In “Exodus,” the Losties deal with what seems like a big threat at the time, although compared to what they face later, it’s really small potatoes. Rousseau, who always brings the kooky, shows up at the beach camp. At this point in the series Sayid is the only one who has met her before, so everybody is quite jumpy and nervous. You’d think Sayid would be too, considering she tortured him the last time they saw each other, but he’s pretty chill. Rousseau tells the Losties the story of how she came to the Island and how the baby she gave birth to on the Island was stolen from her. She says that the day her daughter was stolen, she saw a pillar of black smoke. Earlier today, she saw the smoke again, which is why she traveled to warn the Losties. Many of the (important) Losties have been working on Michael’s raft idea, and as they push the raft on to the rails that will eventually guide it towards the ocean, they see the black smoke and realize Rousseau wasn’t playing. Rousseau tells the Losties they can “run, hide, or die,” and Jack chooses hide. When questioned about where he can possibly hide 40 people, he shows some of the Losties his big idea. They’re going to open the Hatch once and for all and hide everyone inside. Much of the first part of this two-part episode is split between the Losties who are working on the raft and the Losties who are going to the Black Rock to get dynamite to blow the door off the Hatch.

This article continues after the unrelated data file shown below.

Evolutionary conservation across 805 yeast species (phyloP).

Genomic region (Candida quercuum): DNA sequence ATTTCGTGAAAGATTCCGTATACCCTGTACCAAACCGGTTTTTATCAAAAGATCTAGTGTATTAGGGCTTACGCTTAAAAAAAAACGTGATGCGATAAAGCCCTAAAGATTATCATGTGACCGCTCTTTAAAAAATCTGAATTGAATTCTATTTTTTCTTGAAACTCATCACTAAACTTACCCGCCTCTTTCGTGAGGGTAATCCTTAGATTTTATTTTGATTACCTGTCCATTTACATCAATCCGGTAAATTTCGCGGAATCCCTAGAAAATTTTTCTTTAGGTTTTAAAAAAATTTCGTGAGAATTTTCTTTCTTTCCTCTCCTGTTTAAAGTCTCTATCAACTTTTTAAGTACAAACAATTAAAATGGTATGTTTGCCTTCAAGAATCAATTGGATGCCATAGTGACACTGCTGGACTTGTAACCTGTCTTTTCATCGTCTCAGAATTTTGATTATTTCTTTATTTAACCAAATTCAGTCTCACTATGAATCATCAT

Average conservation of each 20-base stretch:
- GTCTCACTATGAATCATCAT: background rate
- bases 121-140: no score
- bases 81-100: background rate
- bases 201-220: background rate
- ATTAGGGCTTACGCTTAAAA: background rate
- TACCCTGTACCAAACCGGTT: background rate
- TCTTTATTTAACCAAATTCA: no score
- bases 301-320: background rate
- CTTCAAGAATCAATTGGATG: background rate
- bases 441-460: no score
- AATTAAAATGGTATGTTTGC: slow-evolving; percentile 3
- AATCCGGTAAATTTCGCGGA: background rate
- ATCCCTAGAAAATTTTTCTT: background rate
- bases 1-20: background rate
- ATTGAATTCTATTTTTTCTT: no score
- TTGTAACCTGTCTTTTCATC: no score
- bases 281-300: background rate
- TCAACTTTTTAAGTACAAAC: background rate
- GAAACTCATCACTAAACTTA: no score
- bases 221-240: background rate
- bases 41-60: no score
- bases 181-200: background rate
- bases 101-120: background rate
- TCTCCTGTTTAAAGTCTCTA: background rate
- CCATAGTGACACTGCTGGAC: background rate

There are three scenes that I especially love in part one. The first happens before Jack’s team heads to the Black Rock to get dynamite. Jack finds Sawyer in the jungle chopping wood. Sawyer is trying to atone for accidentally breaking part of the raft earlier in the episode. They have a rather surface goodbye conversation, but as Jack starts to leave, Sawyer calls him back. Sawyer then proceeds to tell Jack about the time he met Jack’s father, Christian, in Australia, and how Christian was actually proud of Jack but didn’t have the guts to actually tell Jack. Jack tears up at this revelation, and I think it’s one of Matthew Fox’s best performances of the series. And it takes a lot for me to say this, because if you’ve read any of my other “Lost” coverage on this blog, you know that I am not at all a Jack fan. I like this scene for the great performances and for how it really brings Jack and Sawyer closer together. They never really become close friends or anything, but after this scene, there’s a sort of begrudging respect under the surface of their relationship.